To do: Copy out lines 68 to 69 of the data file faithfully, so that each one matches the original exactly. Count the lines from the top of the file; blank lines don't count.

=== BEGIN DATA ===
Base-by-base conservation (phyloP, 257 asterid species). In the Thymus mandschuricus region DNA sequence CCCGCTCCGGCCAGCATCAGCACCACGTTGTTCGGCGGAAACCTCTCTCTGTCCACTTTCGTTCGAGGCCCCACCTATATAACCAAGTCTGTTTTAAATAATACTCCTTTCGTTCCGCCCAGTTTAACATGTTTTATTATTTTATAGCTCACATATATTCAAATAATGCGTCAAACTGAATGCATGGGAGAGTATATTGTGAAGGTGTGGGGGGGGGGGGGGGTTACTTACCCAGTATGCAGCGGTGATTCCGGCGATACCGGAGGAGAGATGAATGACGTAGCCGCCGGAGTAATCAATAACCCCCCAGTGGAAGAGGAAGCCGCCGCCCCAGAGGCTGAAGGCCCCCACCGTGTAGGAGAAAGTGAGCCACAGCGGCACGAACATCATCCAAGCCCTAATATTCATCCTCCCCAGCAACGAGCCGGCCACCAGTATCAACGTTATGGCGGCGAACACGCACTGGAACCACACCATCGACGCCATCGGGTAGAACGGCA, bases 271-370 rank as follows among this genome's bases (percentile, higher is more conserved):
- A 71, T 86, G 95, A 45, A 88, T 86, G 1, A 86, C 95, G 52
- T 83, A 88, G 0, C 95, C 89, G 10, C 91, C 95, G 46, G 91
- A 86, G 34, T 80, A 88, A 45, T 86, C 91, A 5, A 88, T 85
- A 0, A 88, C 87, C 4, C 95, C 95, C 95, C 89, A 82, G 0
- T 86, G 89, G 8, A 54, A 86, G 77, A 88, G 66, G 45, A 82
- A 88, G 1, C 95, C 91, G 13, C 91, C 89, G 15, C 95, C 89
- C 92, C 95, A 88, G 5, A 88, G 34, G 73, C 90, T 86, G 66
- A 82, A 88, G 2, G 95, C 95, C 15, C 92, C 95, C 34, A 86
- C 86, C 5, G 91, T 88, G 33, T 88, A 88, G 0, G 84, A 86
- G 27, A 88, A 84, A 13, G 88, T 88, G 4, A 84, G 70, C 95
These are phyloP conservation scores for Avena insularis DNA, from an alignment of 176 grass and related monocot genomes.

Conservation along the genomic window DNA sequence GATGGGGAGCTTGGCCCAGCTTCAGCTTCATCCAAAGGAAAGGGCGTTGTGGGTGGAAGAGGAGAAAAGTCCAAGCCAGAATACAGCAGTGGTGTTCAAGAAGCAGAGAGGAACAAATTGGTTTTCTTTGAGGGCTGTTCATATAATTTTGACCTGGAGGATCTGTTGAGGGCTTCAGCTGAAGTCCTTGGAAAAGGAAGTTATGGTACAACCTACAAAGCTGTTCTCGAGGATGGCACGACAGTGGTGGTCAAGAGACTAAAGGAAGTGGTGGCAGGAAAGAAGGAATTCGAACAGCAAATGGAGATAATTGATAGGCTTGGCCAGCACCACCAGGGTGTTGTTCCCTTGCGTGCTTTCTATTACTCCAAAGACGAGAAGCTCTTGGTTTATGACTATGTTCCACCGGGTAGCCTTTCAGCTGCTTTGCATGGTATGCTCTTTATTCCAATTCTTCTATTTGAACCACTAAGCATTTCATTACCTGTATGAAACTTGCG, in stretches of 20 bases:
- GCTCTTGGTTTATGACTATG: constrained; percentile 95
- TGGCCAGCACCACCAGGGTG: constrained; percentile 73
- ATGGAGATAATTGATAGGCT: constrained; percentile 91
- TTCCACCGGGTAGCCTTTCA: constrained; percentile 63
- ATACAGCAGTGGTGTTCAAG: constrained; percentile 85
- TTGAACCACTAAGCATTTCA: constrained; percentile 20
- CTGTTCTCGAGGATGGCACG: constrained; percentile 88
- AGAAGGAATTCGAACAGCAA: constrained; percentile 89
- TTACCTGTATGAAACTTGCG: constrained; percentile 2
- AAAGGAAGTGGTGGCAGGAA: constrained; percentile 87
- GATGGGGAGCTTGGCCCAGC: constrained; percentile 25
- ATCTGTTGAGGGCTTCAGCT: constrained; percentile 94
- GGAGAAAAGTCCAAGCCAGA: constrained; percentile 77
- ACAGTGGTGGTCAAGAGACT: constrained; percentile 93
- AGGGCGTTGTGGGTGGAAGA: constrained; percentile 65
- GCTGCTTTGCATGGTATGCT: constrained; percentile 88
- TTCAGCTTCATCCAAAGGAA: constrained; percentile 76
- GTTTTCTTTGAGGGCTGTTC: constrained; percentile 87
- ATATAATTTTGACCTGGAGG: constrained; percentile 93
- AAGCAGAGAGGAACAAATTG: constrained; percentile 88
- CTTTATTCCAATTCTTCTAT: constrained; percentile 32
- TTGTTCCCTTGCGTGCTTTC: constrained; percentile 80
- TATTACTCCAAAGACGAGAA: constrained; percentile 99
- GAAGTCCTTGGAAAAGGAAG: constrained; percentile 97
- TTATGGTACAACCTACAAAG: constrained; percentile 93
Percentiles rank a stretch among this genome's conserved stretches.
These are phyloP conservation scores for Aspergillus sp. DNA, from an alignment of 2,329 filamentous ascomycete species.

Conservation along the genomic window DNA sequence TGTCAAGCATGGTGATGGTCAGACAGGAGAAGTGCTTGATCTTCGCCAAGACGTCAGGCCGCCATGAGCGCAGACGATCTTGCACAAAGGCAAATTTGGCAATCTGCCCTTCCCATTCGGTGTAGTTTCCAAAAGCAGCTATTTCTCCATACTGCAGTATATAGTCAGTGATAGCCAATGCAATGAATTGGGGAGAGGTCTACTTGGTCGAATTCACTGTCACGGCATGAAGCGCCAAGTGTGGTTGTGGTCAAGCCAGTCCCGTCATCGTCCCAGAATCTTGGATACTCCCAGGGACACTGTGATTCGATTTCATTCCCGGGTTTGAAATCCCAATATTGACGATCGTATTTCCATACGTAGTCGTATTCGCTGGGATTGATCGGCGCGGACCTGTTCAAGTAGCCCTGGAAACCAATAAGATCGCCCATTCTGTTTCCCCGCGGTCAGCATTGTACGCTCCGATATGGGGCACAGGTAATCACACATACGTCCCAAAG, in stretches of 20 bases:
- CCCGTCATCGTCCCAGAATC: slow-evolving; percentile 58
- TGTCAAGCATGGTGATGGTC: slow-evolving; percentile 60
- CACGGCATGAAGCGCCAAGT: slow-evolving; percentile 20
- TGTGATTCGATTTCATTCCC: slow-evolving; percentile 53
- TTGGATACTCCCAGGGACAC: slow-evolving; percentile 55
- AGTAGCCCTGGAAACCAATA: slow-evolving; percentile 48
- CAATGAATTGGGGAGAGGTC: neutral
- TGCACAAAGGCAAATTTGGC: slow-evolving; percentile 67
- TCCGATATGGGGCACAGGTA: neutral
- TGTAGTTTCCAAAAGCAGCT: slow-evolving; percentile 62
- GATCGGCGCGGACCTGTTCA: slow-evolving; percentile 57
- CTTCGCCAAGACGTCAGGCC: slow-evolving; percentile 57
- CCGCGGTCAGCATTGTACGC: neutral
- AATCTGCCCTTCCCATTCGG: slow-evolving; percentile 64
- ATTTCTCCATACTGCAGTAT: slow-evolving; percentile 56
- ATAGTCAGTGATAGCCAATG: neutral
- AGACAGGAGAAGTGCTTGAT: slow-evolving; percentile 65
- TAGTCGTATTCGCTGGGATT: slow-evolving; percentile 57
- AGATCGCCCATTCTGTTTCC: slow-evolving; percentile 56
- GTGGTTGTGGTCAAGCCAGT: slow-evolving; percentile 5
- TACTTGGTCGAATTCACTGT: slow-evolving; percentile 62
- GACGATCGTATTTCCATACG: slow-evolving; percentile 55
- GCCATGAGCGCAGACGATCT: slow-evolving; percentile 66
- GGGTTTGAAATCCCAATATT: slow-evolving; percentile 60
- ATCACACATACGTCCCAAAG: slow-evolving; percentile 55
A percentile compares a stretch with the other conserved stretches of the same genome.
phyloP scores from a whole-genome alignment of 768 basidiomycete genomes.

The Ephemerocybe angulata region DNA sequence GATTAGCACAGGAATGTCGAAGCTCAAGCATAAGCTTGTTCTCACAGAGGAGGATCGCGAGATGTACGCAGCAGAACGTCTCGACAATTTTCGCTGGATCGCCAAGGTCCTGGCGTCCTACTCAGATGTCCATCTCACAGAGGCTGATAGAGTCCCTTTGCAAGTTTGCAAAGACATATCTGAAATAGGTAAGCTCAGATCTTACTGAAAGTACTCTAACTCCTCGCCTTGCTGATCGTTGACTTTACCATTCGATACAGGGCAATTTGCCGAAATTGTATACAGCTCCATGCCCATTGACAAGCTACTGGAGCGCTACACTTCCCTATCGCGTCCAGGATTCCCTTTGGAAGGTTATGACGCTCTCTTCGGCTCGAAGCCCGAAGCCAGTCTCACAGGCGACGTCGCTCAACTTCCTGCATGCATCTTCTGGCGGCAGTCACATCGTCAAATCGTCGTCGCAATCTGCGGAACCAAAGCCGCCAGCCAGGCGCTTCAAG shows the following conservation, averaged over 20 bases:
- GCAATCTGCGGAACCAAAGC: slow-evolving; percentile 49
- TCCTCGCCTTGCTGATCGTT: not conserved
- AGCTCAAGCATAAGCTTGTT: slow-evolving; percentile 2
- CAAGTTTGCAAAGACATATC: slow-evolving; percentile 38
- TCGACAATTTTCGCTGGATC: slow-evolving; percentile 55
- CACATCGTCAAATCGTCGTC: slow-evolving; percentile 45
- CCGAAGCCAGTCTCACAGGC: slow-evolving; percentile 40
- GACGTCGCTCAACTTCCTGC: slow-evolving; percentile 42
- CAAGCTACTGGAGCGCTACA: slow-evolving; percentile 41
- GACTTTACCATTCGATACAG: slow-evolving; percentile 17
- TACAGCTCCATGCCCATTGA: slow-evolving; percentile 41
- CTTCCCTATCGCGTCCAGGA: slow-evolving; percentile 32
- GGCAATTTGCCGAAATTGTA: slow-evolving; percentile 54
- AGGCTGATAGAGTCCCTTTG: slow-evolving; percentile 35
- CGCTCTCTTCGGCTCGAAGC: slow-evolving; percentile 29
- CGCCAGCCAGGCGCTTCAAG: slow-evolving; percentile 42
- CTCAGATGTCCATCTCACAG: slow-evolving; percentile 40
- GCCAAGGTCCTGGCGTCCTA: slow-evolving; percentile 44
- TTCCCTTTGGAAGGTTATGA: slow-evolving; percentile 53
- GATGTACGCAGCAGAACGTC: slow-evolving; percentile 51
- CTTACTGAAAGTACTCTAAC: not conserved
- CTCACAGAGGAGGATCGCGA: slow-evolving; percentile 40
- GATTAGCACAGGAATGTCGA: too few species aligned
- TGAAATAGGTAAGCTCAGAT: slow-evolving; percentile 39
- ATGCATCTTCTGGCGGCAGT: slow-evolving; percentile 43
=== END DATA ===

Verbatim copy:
phyloP scores from a whole-genome alignment of 768 basidiomycete genomes.

The Ephemerocybe angulata region DNA sequence GATTAGCACAGGAATGTCGAAGCTCAAGCATAAGCTTGTTCTCACAGAGGAGGATCGCGAGATGTACGCAGCAGAACGTCTCGACAATTTTCGCTGGATCGCCAAGGTCCTGGCGTCCTACTCAGATGTCCATCTCACAGAGGCTGATAGAGTCCCTTTGCAAGTTTGCAAAGACATATCTGAAATAGGTAAGCTCAGATCTTACTGAAAGTACTCTAACTCCTCGCCTTGCTGATCGTTGACTTTACCATTCGATACAGGGCAATTTGCCGAAATTGTATACAGCTCCATGCCCATTGACAAGCTACTGGAGCGCTACACTTCCCTATCGCGTCCAGGATTCCCTTTGGAAGGTTATGACGCTCTCTTCGGCTCGAAGCCCGAAGCCAGTCTCACAGGCGACGTCGCTCAACTTCCTGCATGCATCTTCTGGCGGCAGTCACATCGTCAAATCGTCGTCGCAATCTGCGGAACCAAAGCCGCCAGCCAGGCGCTTCAAG shows the following conservation, averaged over 20 bases: